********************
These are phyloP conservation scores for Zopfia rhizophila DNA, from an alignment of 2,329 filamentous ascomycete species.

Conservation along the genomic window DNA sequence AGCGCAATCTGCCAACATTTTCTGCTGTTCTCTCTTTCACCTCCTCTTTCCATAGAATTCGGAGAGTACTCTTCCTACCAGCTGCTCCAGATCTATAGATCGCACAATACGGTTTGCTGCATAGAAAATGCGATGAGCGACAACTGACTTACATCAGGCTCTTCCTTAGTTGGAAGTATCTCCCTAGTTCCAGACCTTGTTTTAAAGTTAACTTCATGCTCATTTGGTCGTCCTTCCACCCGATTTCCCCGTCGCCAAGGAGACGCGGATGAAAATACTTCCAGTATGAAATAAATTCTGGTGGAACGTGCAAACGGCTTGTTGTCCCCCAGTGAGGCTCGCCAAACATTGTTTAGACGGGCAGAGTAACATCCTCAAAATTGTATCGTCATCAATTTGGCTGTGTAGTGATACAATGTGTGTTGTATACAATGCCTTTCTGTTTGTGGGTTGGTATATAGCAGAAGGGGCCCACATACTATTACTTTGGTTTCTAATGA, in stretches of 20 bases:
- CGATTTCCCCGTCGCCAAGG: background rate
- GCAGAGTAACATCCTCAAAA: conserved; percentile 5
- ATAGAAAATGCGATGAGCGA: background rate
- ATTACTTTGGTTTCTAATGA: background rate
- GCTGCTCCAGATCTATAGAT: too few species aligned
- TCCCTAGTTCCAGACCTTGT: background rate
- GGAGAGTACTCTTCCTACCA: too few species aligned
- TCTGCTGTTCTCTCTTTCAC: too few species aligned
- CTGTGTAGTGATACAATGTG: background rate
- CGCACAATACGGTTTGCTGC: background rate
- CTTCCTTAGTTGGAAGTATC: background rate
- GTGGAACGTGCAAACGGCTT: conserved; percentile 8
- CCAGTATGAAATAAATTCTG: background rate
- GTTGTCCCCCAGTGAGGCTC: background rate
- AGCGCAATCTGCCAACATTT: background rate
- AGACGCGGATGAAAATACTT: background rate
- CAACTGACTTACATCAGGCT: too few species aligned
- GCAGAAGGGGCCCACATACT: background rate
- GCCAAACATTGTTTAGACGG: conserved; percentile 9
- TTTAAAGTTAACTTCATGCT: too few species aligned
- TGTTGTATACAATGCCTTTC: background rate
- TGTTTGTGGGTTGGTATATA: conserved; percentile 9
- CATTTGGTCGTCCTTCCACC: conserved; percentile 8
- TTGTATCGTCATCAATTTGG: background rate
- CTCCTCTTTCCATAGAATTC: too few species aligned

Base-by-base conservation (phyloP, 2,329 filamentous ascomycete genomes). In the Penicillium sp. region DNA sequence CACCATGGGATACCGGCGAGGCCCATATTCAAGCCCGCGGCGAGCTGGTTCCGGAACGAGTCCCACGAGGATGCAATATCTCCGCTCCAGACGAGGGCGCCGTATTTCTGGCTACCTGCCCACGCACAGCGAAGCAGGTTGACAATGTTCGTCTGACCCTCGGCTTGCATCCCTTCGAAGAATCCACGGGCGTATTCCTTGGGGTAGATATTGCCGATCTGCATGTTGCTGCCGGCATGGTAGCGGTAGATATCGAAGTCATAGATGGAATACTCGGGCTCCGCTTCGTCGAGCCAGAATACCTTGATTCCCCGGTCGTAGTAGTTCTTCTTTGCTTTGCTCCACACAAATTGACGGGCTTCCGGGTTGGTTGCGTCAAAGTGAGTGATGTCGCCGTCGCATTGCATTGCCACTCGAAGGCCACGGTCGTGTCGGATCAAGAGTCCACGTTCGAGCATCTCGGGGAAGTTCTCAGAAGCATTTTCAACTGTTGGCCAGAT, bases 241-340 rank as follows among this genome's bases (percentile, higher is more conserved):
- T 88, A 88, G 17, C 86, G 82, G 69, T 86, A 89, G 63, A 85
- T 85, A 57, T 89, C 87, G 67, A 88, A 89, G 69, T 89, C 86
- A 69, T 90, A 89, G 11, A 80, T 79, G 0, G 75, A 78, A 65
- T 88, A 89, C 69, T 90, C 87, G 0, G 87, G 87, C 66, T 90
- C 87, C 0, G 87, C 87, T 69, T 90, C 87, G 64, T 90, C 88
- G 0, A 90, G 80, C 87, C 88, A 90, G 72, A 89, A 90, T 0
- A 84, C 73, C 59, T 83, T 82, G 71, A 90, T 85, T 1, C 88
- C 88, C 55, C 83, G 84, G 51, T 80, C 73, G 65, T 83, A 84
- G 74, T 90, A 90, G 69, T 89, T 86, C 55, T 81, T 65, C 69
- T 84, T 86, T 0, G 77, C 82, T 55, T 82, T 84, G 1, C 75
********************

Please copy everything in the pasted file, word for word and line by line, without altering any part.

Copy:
These are phyloP conservation scores for Zopfia rhizophila DNA, from an alignment of 2,329 filamentous ascomycete species.

Conservation along the genomic window DNA sequence AGCGCAATCTGCCAACATTTTCTGCTGTTCTCTCTTTCACCTCCTCTTTCCATAGAATTCGGAGAGTACTCTTCCTACCAGCTGCTCCAGATCTATAGATCGCACAATACGGTTTGCTGCATAGAAAATGCGATGAGCGACAACTGACTTACATCAGGCTCTTCCTTAGTTGGAAGTATCTCCCTAGTTCCAGACCTTGTTTTAAAGTTAACTTCATGCTCATTTGGTCGTCCTTCCACCCGATTTCCCCGTCGCCAAGGAGACGCGGATGAAAATACTTCCAGTATGAAATAAATTCTGGTGGAACGTGCAAACGGCTTGTTGTCCCCCAGTGAGGCTCGCCAAACATTGTTTAGACGGGCAGAGTAACATCCTCAAAATTGTATCGTCATCAATTTGGCTGTGTAGTGATACAATGTGTGTTGTATACAATGCCTTTCTGTTTGTGGGTTGGTATATAGCAGAAGGGGCCCACATACTATTACTTTGGTTTCTAATGA, in stretches of 20 bases:
- CGATTTCCCCGTCGCCAAGG: background rate
- GCAGAGTAACATCCTCAAAA: conserved; percentile 5
- ATAGAAAATGCGATGAGCGA: background rate
- ATTACTTTGGTTTCTAATGA: background rate
- GCTGCTCCAGATCTATAGAT: too few species aligned
- TCCCTAGTTCCAGACCTTGT: background rate
- GGAGAGTACTCTTCCTACCA: too few species aligned
- TCTGCTGTTCTCTCTTTCAC: too few species aligned
- CTGTGTAGTGATACAATGTG: background rate
- CGCACAATACGGTTTGCTGC: background rate
- CTTCCTTAGTTGGAAGTATC: background rate
- GTGGAACGTGCAAACGGCTT: conserved; percentile 8
- CCAGTATGAAATAAATTCTG: background rate
- GTTGTCCCCCAGTGAGGCTC: background rate
- AGCGCAATCTGCCAACATTT: background rate
- AGACGCGGATGAAAATACTT: background rate
- CAACTGACTTACATCAGGCT: too few species aligned
- GCAGAAGGGGCCCACATACT: background rate
- GCCAAACATTGTTTAGACGG: conserved; percentile 9
- TTTAAAGTTAACTTCATGCT: too few species aligned
- TGTTGTATACAATGCCTTTC: background rate
- TGTTTGTGGGTTGGTATATA: conserved; percentile 9
- CATTTGGTCGTCCTTCCACC: conserved; percentile 8
- TTGTATCGTCATCAATTTGG: background rate
- CTCCTCTTTCCATAGAATTC: too few species aligned

Base-by-base conservation (phyloP, 2,329 filamentous ascomycete genomes). In the Penicillium sp. region DNA sequence CACCATGGGATACCGGCGAGGCCCATATTCAAGCCCGCGGCGAGCTGGTTCCGGAACGAGTCCCACGAGGATGCAATATCTCCGCTCCAGACGAGGGCGCCGTATTTCTGGCTACCTGCCCACGCACAGCGAAGCAGGTTGACAATGTTCGTCTGACCCTCGGCTTGCATCCCTTCGAAGAATCCACGGGCGTATTCCTTGGGGTAGATATTGCCGATCTGCATGTTGCTGCCGGCATGGTAGCGGTAGATATCGAAGTCATAGATGGAATACTCGGGCTCCGCTTCGTCGAGCCAGAATACCTTGATTCCCCGGTCGTAGTAGTTCTTCTTTGCTTTGCTCCACACAAATTGACGGGCTTCCGGGTTGGTTGCGTCAAAGTGAGTGATGTCGCCGTCGCATTGCATTGCCACTCGAAGGCCACGGTCGTGTCGGATCAAGAGTCCACGTTCGAGCATCTCGGGGAAGTTCTCAGAAGCATTTTCAACTGTTGGCCAGAT, bases 241-340 rank as follows among this genome's bases (percentile, higher is more conserved):
- T 88, A 88, G 17, C 86, G 82, G 69, T 86, A 89, G 63, A 85
- T 85, A 57, T 89, C 87, G 67, A 88, A 89, G 69, T 89, C 86
- A 69, T 90, A 89, G 11, A 80, T 79, G 0, G 75, A 78, A 65
- T 88, A 89, C 69, T 90, C 87, G 0, G 87, G 87, C 66, T 90
- C 87, C 0, G 87, C 87, T 69, T 90, C 87, G 64, T 90, C 88
- G 0, A 90, G 80, C 87, C 88, A 90, G 72, A 89, A 90, T 0
- A 84, C 73, C 59, T 83, T 82, G 71, A 90, T 85, T 1, C 88
- C 88, C 55, C 83, G 84, G 51, T 80, C 73, G 65, T 83, A 84
- G 74, T 90, A 90, G 69, T 89, T 86, C 55, T 81, T 65, C 69
- T 84, T 86, T 0, G 77, C 82, T 55, T 82, T 84, G 1, C 75